1st Battalion - 102nd Field Artillery
The 1-102FA is a unit of the Massachusetts Army National Guard. It is are part of the 113th Field Artillery Brigade from North Carolina. The Headquarters and Service batteries are in Quincy. Battery A is in Hudson, B is in Methuen, and C is in Lynn. The battalion's weapon system is M109 155mm self-propelled howitzers.
Training at Fort McCoy went so well for a Massachusetts Army National Guard field artillery unit that unit members hope to make the 1,000-mile journey again at some future time. The unit originally was scheduled for annual training (AT) at Camp Shelby, Miss. When those plans didn't work out, representatives from the 57th Field Artillery, a Wisconsin Army National Guard unit from Milwaukee, Wis., let the 1st/102nd know about training opportunities at Fort McCoy. The 1st/102nd trained there from April 21-May 4, 2001. equipment was here at MATES (the Maneuver Area Training Equipment Site) that they could uses. Members of the 1st/102nd loaded some of its equipment, such as high mobility multi-purpose wheeled vehicles, on railcars and sent it via rail to Fort McCoy.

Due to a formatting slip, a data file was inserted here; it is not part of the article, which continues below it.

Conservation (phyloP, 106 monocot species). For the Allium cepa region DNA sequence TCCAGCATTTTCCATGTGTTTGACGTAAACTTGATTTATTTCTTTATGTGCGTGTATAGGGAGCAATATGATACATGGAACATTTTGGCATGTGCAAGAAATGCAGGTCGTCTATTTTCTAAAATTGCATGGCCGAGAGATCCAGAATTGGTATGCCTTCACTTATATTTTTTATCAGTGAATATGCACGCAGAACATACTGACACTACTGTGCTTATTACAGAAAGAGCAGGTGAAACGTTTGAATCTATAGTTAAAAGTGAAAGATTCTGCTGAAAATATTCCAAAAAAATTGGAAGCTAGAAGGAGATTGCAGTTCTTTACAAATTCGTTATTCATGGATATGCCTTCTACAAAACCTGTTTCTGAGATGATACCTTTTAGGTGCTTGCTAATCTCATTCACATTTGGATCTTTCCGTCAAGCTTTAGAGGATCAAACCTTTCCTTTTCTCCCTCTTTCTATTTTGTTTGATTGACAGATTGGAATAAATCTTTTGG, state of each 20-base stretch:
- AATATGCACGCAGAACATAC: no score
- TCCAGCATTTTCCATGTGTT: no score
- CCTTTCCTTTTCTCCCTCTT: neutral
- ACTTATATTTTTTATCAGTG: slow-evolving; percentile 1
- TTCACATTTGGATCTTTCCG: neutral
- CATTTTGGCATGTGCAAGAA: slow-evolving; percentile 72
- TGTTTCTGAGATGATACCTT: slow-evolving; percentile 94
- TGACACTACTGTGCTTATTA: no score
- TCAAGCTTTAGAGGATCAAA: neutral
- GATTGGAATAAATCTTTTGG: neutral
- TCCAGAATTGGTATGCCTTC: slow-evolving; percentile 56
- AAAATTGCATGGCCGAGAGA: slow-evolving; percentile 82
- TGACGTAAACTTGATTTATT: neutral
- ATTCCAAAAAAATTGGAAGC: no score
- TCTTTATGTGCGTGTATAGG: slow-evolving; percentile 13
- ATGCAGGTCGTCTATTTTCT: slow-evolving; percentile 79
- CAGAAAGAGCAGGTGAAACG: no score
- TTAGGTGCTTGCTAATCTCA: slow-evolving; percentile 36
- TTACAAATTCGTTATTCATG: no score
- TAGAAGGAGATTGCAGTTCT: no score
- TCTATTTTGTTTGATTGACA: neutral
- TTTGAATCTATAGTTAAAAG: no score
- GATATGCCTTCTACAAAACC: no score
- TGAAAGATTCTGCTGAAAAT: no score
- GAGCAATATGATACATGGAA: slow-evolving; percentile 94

The unit fires M-109A5s, 155 mm self-propelled artillery. The howitzers are one generation behind the Paladin self-propelled howitzers and can shoot and move, but do not have on-board computerized equipment, such as the global positioning equipment, that Paladins have. Unit representatives attended the Annual Training 2001 Site Conference at Fort McCoy in January 2001 to begin training coordination. Everyone on post, such as the Equipment Concentration Site-67, Range Operations and the Wisconsin Military Academy (WMA) Field Artillery Brigade, was very helpful. Several unit members took advantage of field artillery schooling available at the WMA during their training here. The variety of Fort McCoy's terrain provided the unit with a lot of good training opportunities. The FDCs provide firing missions and coordinates to the batteries. The training facilities and conditions at McCoy were excellent. The unit often trains at Fort Drum, N.Y., and unit members have become so familiar with the area that they know where everything is. It forces them to do a lot of map reading and use good land-navigation skills.
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